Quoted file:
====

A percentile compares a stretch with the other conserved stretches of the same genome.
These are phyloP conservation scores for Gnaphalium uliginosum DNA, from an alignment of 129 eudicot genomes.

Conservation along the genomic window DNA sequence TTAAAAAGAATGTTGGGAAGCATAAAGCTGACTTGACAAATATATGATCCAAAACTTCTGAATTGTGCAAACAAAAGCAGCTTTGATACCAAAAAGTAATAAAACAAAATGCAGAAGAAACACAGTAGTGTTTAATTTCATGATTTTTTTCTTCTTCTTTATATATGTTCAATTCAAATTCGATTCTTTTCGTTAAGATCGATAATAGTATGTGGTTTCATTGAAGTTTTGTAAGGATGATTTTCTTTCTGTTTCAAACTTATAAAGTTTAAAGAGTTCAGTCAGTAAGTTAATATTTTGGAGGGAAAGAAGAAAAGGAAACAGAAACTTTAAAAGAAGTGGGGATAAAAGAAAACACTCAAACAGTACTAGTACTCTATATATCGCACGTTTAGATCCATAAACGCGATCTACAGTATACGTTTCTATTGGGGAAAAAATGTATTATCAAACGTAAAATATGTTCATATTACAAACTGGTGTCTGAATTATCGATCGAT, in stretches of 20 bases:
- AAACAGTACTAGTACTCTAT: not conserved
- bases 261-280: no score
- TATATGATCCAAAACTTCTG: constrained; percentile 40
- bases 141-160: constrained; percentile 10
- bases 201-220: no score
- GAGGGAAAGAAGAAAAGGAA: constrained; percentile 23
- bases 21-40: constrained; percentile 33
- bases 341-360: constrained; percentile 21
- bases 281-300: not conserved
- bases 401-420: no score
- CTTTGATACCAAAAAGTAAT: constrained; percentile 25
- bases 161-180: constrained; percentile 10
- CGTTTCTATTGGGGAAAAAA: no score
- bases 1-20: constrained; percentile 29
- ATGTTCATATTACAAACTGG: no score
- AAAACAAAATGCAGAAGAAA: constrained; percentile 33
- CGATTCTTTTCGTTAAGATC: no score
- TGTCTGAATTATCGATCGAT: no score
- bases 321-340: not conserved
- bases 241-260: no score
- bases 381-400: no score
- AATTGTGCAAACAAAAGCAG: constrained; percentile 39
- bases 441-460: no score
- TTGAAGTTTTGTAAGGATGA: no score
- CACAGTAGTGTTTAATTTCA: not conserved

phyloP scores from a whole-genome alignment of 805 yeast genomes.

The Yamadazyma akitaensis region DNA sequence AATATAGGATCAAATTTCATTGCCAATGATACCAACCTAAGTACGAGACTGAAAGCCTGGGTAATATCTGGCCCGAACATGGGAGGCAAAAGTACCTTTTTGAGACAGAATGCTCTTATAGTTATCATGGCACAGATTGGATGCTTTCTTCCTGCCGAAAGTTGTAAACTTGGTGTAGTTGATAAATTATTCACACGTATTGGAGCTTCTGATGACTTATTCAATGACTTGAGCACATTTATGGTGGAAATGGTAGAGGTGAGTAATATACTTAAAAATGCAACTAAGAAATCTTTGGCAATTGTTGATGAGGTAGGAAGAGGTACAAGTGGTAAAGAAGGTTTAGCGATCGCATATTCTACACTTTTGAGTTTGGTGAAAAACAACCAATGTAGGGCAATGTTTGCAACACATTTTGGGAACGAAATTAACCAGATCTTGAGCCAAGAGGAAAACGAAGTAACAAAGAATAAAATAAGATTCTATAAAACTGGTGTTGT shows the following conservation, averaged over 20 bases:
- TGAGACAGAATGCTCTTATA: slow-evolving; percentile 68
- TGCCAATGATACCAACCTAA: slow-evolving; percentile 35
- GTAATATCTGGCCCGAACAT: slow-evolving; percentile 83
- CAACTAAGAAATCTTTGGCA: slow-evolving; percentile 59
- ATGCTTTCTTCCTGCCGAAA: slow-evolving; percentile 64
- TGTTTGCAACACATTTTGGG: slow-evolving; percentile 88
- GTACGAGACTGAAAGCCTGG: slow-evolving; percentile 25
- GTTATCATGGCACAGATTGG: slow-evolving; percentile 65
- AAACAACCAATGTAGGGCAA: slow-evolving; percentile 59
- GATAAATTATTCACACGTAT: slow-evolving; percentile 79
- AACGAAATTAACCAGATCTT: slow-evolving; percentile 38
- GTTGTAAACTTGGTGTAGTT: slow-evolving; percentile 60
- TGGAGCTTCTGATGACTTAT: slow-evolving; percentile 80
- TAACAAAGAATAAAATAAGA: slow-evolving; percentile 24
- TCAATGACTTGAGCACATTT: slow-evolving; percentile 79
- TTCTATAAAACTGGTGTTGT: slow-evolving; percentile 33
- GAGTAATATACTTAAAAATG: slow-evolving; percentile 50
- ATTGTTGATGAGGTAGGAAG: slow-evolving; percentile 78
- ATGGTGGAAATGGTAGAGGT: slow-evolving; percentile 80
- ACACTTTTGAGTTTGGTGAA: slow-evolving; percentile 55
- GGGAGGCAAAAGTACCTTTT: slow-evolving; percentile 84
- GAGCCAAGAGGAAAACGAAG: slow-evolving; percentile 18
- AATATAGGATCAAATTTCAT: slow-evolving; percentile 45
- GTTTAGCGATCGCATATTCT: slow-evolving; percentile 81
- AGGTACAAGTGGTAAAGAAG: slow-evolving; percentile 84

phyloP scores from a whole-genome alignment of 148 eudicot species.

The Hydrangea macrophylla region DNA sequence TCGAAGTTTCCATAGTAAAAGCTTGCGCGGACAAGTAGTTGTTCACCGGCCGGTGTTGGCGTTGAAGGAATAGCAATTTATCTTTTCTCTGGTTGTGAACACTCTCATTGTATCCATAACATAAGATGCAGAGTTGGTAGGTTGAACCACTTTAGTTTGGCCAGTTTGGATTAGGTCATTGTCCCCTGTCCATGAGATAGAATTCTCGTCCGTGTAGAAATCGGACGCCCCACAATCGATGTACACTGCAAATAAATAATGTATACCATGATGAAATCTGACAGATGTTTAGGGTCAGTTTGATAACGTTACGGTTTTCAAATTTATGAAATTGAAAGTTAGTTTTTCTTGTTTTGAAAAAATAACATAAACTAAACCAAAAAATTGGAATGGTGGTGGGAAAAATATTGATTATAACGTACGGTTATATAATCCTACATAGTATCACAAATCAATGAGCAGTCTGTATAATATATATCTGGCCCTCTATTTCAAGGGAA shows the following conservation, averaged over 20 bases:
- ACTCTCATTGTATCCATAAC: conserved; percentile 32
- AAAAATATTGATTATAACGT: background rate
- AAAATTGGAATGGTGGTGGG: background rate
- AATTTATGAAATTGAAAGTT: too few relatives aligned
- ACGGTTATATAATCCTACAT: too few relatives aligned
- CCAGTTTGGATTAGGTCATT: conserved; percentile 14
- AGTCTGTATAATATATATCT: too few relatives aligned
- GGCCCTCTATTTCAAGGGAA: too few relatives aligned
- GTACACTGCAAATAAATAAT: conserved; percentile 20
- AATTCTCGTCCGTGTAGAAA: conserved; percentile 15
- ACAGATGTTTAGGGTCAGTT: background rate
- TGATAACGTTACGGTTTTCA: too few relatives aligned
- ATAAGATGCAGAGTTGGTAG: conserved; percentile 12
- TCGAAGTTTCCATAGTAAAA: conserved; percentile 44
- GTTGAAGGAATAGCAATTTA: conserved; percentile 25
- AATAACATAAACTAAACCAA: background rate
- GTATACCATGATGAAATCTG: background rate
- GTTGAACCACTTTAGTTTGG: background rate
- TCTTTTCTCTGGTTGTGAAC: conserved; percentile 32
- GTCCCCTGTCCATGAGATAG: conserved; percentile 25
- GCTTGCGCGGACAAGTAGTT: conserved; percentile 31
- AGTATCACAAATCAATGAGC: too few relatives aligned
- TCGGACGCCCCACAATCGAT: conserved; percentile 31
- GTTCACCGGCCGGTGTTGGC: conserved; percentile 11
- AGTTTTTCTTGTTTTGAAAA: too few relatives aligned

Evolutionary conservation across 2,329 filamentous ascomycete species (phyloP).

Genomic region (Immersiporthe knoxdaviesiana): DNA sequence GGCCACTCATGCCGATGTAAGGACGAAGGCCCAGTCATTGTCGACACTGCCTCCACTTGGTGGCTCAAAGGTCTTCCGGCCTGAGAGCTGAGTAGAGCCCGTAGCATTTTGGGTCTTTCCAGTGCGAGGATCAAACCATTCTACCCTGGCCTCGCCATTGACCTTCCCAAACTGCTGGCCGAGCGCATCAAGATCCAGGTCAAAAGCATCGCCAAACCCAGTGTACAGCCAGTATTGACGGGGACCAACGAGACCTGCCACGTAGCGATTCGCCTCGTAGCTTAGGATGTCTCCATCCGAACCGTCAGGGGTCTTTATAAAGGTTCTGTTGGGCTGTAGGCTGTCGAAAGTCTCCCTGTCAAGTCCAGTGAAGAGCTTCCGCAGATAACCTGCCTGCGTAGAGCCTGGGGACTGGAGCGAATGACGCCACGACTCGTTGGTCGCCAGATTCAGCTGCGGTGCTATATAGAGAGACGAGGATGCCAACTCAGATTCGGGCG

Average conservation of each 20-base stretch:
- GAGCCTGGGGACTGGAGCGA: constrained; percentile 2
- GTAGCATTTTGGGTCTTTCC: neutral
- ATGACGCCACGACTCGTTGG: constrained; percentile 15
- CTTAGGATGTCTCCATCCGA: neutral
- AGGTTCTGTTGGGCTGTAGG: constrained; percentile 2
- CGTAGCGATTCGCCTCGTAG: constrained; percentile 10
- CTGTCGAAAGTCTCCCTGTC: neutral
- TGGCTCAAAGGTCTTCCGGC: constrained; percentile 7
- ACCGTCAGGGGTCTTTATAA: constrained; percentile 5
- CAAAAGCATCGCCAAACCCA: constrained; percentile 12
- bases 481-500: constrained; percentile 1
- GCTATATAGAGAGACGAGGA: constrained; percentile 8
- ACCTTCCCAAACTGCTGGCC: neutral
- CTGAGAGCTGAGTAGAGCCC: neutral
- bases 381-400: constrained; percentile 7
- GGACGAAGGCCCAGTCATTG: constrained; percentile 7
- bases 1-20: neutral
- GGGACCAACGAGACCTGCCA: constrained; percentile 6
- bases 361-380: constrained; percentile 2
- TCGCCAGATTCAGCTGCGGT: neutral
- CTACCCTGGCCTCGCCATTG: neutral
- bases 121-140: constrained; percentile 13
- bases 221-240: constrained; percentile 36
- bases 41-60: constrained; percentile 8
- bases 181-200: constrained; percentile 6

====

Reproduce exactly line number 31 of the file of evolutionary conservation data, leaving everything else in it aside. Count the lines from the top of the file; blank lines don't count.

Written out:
- TGAGACAGAATGCTCTTATA: slow-evolving; percentile 68